The next time you are visiting Switzerland, I highly recommend you take some time to stay in its capital city, Bern. While there, one of the best ways to see the city is by taking part in a Bern Walking Tour. The old city of Bern, Switzerland is very walkable with many great sights. There are daily paid walking tours offered at the train station, though advanced booking is recommended to ensure the guide speaks English.
Self Guided Walks
If touring the city at your own pace is more your speed, here is a great self guided Bern walking tour that my wife and I took when we visited this great city. You will see all of the major places to visit in Bern, including the Clock Tower and Bear Park!
Bern Walking Tour
This city walking tour will take you through the beautiful old city of Bern, Switzerland. It was adapted from a walking tour found in Rick Steves’ Switzerland, which i also highly recommend for your travels through Switzerland. You will start the tour at the train station (or Bahnhof Bern, on the left side of the below map) and weave your way through the city, ending at Bear Park (or BärenPark on the right side of the map). Along the way you will find many of the gems that Bern has to offer!
1. Train Station (Bahnhof)
Our Bern Walking Tour begins at the train station (or bahnhof in German) or Switzerland’s capital city. The station itself is bright and airy with many great shops and a very helpful tourist information booth. Walk outside of the station into a big square called “Bahnhofplatz” – you guessed it, this means train station plaza. This is where the old city of Bern was once bounded by a fortified wall, replaced when the train station was built in the 19th century. You’ll notice many of the new tram lines, built for Euro 2008 as part of Bern’s vision for a car-free city. You can even find free loaner bikes and skateboards, provided by the “Bern rollt” program.
Across the square you’ll find the Holy Ghost Church (Heiliggeistkirche). As you walk toward it, notice the oversized eaves characterizing the buildings of Bern’s old city. These are used because the buildings are made of Bernese sandstone, which is porous and easily erodes. Even newer buildings are mandated to follow these building techniques to maintain architectural harmony. Turn left around the church onto Spitalgasse to see the first of Bern’s trademark 11 colourful 16th century fountains, the Bagpiper.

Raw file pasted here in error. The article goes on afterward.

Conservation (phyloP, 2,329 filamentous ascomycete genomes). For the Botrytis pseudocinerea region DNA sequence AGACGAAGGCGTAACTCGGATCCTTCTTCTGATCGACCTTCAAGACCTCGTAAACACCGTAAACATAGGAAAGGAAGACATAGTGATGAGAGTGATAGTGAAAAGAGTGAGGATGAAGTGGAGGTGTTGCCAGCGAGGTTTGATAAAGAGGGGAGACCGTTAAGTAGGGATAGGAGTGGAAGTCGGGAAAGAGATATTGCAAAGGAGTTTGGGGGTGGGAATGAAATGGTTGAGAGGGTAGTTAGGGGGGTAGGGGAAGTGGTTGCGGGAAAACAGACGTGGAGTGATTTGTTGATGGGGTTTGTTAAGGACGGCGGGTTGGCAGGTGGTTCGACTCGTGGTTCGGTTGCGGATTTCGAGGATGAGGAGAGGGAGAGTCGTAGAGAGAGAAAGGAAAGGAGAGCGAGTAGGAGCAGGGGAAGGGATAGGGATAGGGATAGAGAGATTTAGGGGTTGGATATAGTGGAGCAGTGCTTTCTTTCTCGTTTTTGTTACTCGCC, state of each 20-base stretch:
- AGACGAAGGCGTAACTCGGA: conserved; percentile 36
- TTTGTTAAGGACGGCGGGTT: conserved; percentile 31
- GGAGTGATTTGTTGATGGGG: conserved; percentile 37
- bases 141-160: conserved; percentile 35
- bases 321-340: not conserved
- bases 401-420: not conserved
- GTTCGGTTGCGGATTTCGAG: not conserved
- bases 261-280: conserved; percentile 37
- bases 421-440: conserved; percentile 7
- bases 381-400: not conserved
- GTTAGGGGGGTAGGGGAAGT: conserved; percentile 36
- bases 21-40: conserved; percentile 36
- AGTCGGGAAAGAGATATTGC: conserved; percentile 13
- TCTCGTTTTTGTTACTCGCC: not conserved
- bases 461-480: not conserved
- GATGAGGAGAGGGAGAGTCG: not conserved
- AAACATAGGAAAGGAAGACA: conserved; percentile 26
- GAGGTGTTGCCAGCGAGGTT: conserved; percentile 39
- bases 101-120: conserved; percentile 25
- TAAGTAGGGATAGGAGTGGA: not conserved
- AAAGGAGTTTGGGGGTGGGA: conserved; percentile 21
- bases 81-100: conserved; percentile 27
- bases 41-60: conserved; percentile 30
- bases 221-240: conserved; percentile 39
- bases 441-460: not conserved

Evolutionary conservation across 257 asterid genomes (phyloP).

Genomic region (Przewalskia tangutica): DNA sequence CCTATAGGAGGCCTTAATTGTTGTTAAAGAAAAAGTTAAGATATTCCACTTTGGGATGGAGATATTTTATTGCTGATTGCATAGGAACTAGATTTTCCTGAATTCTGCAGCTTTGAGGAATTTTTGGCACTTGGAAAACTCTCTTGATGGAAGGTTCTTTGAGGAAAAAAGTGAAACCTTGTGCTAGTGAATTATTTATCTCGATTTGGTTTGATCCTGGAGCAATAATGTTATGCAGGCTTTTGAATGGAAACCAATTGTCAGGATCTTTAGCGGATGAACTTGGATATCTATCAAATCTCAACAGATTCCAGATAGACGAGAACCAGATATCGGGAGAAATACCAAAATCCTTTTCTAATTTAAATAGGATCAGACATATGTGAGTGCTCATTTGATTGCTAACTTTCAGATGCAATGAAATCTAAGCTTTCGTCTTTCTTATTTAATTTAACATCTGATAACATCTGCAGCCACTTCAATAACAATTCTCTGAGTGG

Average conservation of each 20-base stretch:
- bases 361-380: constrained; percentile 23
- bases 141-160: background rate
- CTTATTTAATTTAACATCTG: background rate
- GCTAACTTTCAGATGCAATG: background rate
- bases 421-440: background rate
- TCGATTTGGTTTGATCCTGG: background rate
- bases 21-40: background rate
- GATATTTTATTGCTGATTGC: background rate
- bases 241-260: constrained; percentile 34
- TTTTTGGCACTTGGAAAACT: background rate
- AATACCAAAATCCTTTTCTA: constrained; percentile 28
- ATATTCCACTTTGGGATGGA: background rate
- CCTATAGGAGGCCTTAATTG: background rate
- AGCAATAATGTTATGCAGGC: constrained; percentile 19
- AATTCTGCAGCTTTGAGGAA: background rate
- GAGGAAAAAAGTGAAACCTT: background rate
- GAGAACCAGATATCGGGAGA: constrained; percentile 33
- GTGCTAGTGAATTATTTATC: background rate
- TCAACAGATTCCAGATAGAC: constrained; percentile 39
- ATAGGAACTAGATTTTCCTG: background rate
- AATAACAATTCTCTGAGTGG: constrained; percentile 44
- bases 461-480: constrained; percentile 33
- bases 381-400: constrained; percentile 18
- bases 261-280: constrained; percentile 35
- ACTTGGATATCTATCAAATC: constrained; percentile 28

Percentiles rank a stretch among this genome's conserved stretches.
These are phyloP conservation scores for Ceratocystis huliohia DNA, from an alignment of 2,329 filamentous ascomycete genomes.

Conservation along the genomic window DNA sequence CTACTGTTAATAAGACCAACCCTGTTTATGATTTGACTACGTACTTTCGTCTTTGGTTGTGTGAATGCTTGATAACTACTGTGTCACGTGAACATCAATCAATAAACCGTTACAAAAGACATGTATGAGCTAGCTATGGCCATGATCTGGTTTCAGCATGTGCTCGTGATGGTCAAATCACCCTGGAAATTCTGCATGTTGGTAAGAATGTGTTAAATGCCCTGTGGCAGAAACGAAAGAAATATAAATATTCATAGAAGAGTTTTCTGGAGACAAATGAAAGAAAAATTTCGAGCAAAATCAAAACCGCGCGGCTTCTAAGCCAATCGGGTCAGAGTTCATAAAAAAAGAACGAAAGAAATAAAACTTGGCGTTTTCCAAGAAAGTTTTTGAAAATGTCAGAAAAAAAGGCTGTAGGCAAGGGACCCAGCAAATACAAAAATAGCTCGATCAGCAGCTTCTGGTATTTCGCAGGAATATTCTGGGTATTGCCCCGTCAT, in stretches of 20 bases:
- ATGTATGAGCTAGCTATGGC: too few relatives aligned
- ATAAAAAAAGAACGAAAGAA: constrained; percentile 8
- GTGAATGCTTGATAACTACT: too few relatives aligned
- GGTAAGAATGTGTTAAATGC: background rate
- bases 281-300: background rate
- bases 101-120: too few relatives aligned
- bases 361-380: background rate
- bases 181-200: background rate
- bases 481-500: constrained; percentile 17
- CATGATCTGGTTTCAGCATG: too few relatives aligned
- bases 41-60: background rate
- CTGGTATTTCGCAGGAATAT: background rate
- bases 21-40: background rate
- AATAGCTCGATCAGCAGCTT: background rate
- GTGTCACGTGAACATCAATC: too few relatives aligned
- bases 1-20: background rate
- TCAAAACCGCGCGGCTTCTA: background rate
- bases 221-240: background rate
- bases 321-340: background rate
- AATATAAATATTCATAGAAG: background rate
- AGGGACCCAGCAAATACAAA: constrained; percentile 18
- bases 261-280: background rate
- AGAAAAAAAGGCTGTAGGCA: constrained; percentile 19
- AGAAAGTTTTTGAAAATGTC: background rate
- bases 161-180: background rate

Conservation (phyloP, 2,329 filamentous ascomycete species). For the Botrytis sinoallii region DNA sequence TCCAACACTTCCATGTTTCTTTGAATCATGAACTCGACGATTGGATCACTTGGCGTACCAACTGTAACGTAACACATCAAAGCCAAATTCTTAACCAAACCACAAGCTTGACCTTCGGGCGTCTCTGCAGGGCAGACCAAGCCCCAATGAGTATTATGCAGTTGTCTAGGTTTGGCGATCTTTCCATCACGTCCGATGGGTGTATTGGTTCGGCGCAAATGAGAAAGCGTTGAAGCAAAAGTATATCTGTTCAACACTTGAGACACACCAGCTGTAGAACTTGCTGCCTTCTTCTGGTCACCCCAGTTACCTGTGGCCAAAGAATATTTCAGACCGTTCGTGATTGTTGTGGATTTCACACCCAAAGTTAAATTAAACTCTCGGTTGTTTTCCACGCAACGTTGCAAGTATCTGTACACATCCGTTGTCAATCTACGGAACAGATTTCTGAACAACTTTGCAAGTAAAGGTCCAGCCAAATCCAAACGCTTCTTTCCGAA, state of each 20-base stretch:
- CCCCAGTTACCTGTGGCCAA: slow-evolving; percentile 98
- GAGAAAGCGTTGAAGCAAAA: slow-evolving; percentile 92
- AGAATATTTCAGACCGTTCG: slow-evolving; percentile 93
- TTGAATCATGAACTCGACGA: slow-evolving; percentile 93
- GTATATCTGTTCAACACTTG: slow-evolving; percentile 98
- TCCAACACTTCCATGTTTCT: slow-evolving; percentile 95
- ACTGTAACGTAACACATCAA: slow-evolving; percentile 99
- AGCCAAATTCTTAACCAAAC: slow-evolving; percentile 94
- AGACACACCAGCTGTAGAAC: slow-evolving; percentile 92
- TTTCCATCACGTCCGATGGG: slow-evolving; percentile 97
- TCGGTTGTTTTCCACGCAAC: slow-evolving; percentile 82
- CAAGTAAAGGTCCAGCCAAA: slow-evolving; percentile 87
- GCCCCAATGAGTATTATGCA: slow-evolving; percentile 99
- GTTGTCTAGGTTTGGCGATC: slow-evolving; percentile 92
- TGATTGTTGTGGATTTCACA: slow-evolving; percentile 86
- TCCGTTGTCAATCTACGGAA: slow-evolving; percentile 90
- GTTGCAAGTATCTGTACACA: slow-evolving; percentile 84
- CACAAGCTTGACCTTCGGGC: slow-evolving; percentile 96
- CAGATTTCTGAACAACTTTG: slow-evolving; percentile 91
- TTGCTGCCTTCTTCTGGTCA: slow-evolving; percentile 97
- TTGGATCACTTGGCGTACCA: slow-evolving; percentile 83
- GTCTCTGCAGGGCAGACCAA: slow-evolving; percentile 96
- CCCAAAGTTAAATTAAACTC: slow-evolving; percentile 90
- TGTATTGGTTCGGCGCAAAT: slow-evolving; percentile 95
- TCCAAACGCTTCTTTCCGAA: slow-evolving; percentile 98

Continue walking along Spitagasse until you come to Bärenplatz, home to a daily market. Standing in front of you is the Prison Tower (Käfigturm), built c.1256 and renovated from 1641-1644. This tower gets its name from having served as a prison until 1897. If you look closely at the clock you’ll notice that it contains only an hour hand (a sign of a slower-paced era), and that it really is a hand!
Bärenplatz is one of a number of squares created as the old walls and moats were removed around Bern. These squares are very popular today for outdoor markets and cafes, especially in the evenings.
Turning right, stroll to the end of Bärenplatz where you’ll come to Bundesplatz (or Government Plaza). Facing the square on the left is the Swiss National Bank, with half of the Swiss gold stock buried under the square (the other half is in Zürich). Directly in front of you is a granite plaza, built in 2004 to replace a parking garage – now often used as a market or for demonstrations. The plaza contains a 26-squirt fountain (one for each canton), which is great on a hot summer day, especially for kids.
4. Bern DMB (Drahtseilbahn Marzili-Stadt Bern)
Directly in front of you, beyond the square is the Parliament building (Bundeshaus). If you walk through the passageway to the right you’ll find the welcome center at the back of the building. When parliament is in session you are welcome to watch the action for free, otherwise you are able to take a free, hour long, guided tour. Reservations are strongly advised, especially for English tours.
From the back of the Parliament building, you are greeted with a great view of the Aare River. On a clear day you may even be lucky enough to see the highest peaks in the Berner Oberland: Eiger, Mönch, and Jungfrau. To the right you will see the Bern Drahtseilbahn Marzili-Stadt Bern (DMB), a short funicular built in 1885 and rising 31 metres (34 yards) from the Marzili neighbourhood to the old city of Bern.
Follow the terrace walls to the left to the Kirchenfeld Bridge. You will find some great river views from the center of the bridge, and many great museums are located just across the river.
After enjoying the river views, backtrack back across the bridge to the parliament side of the river to enter the Casinoplatz. The plaza is named for the Kulture Casino; home to Bern’s Symphony Orchestra (not the gambling kind of casino!). The building was finished in 1909 after 2 years of construction, then renovated between 1979 and 1991 to return it to it’s original glory.